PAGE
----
Cooking with Lady Smokey: Harvest Time
Last week was a big week for pumpkin sales. You know, though, they aren’t just for carving. I actually enjoy savory pumpkin dishes as much as I do the sweet ones. I’m in the process of coming up with some yummy pumpkin sweet ideas now but in the meantime, I want to share this recipe I came up with for Pumpkin Risotto. This makes a huge pot- I always like to make a big pot since it takes so long to make. Then, we can enjoy leftovers throughout the week. We often reheat some for lunch, make risotto cakes to create an entirely new meal, or sometimes scramble some into eggs for a delicious brunch. You can easily half the recipe, though, if you want a smaller serving.
Roasted Pumpkin Risotto
• 4 cups Roasted Pumpkin Puree
• 5 cups Vegetable Broth
• 1 cup Raw Pecans
• 1 Tbsp Maple Syrup
• Sea Salt
• Ghee or Olive Oil
• 3 Shallots
• 2 sprigs Fresh Rosemary
• Olive Oil
• ½ Yellow Onion, chopped
• 2 cloves Garlic, finely chopped
• 2 cups Arborio Rice
• ½ cup White Wine
• Sea Salt and Black Pepper to taste
• 1 cup grated Parmesan Reggiano
First, roast the pumpkin. In the past I have bought small pumpkins, cut in half, scooped out the seeds, and placed hollow side down with a little water in a baking dish to roast the halves. For this, I had a huge pumpkin so I cut it into pieces, removed the seeds, rubbed the pieces with a little olive oil, and roasted at 400 for about 45 minutes (or until soft). Meanwhile, while the pumpkin roasts, make the maple roasted pecan halves. To do this, mix pecans with maple syrup and a little salt. Place them in a small skillet with and cook over medium heat for 3-5 minutes. Be sure to watch them and stir them so they do not get too brown on one side. Remove from the pan, set aside and let cool.
If you are making homemade vegetable stock, prepare that also while the pumpkin roasts. (I did this by using about 5 cups of water, half an onion chopped, a few cloves of garlic, some parsley, a carrot and a stalk of celery (both chopped), and a little salt and pepper.)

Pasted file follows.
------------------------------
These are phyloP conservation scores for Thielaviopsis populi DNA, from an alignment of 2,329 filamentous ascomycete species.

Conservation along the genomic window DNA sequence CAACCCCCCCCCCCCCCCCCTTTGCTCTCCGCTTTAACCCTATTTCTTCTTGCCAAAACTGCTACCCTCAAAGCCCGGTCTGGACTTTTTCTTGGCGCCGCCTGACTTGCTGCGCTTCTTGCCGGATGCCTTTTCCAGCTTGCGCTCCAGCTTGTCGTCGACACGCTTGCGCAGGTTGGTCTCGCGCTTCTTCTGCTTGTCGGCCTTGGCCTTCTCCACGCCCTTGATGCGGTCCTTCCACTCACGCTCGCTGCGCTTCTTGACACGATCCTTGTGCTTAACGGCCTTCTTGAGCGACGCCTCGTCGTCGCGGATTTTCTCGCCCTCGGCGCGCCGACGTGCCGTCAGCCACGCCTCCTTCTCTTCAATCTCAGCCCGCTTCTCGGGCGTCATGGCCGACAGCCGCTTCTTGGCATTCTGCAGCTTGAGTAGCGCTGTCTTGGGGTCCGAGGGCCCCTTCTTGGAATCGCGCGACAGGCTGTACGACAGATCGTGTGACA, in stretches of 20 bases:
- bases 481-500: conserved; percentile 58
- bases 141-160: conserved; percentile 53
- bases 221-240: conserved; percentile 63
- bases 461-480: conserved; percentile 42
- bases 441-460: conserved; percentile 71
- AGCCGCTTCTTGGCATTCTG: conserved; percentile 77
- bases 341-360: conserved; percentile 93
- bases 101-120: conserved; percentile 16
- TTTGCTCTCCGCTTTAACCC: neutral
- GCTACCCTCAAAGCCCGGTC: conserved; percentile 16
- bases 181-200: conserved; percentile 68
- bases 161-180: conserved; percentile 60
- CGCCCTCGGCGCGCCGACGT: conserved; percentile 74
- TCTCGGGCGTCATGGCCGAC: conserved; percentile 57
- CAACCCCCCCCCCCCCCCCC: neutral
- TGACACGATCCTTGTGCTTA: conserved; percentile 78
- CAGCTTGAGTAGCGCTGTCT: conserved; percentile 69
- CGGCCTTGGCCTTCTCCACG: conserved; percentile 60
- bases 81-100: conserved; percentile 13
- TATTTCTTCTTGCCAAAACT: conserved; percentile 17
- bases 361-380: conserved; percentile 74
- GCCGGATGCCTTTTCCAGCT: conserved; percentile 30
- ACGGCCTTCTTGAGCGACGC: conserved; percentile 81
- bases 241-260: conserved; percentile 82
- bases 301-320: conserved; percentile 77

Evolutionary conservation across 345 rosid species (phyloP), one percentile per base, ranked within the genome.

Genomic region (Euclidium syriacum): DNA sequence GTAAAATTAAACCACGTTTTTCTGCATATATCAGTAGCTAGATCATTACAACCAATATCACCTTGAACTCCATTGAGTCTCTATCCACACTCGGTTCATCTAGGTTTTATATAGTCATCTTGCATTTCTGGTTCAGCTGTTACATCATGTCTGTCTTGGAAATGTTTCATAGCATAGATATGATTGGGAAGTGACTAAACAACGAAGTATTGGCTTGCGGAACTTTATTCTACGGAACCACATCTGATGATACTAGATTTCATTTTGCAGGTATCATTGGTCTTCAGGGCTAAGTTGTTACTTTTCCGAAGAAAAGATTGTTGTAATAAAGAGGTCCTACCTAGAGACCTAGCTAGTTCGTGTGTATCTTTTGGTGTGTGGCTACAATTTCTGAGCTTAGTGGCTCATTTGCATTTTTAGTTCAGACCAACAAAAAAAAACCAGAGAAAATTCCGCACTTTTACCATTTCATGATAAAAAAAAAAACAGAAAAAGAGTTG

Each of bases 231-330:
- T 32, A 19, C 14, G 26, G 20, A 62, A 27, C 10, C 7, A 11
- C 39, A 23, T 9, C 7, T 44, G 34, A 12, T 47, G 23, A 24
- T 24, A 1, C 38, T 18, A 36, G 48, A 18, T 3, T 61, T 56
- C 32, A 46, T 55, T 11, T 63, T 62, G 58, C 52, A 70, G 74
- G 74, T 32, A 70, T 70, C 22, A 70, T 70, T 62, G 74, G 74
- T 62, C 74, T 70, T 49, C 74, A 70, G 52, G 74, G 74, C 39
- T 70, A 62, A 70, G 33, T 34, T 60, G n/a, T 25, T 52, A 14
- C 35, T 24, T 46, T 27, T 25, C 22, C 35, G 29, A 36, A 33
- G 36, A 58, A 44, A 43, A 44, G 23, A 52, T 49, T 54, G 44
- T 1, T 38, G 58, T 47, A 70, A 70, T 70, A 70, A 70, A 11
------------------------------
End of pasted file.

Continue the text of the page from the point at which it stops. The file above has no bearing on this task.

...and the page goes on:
Cut the shallot into thin slices. Saute in a pan with some ghee. Stir and cook these for a few minutes. Once they start to brown, remove from heat and drain them on a plate lined with a paper towel. Set aside. Once the pecans have cooled, chop them. Chop the rosemary. Mix the rosemary, pecans, and shallots together in a small bowl and set aside. You can later use this to garnish the risotto.
Once the pumpkin is roasted, scoop out the flesh and blend. Mix the blended roast pumpkin with the vegetable stock. Keep the stock on medium low heat as you start the risotto. Heat a large skillet on the stovetop to medium heat. Add ghee or olive oil. Add the onion and saute. Stir. Cook for a couple minutes. Add garlic. Add rice. Stir. Add wine. Stir. Gradually begin to add stock in, about half a cup at a time and continue to stir. Stir until most of the liquid is absorbed. Add another addition of stock and stir until most of the liquid is absorbed.
Repeat this process until the mixture is creamy and a bit loose; the rice should still have some chew to it. The process will take about 20-30 minutes. Right when you think you are getting close, add the parmesan. Stir. Add salt and pepper to taste. Top each serving with the pecan mixture.
I came up with a few really simple healthy fall salads to accompany risotto or soup. For me, these salad ideas always evolve seasonally; based on what we have in the fridge, what needs to be used up, or whatever irresistible piece of produce caught my eye that day. I usually top them off with a tiny piece of cheese cut up or some nuts to give them a little more depth and protein. And sometimes, I skip the oil all together. It doesn’t always seem necessary to me.
I found a beautiful candy striped beet which became the inspiration for this first salad.
Simple Autumn Salad
• 2 cups Spinach/ Greens mix, chopped (I used a salad mix and spinach.)
• 1 Tbsp chopped Fresh Parsley
• 1 raw Beet, peeled and grated
• a couple drizzles Balsamic Vinegar
• 1 Orange, peeled and cut into sections
• 8-12 Raw Pecan Halves, chopped
• Small piece of Aged Goat cheese, chopped
• Sea Salt & Black Pepper to taste
Mix the parsley and greens together. Grate the beet into the bowl and toss with the greens. Drizzle with vinegar and lay the orange segments on top. Sprinkle with the nuts and cheese. Salt & pepper to taste. Note: I used the Cypress Grove Midnight Moon aged goat cheese for this which was wonderful. It has a nice nutty and slightly sweet taste. Any aged cheese will do, though, or a blue would also be fabulous.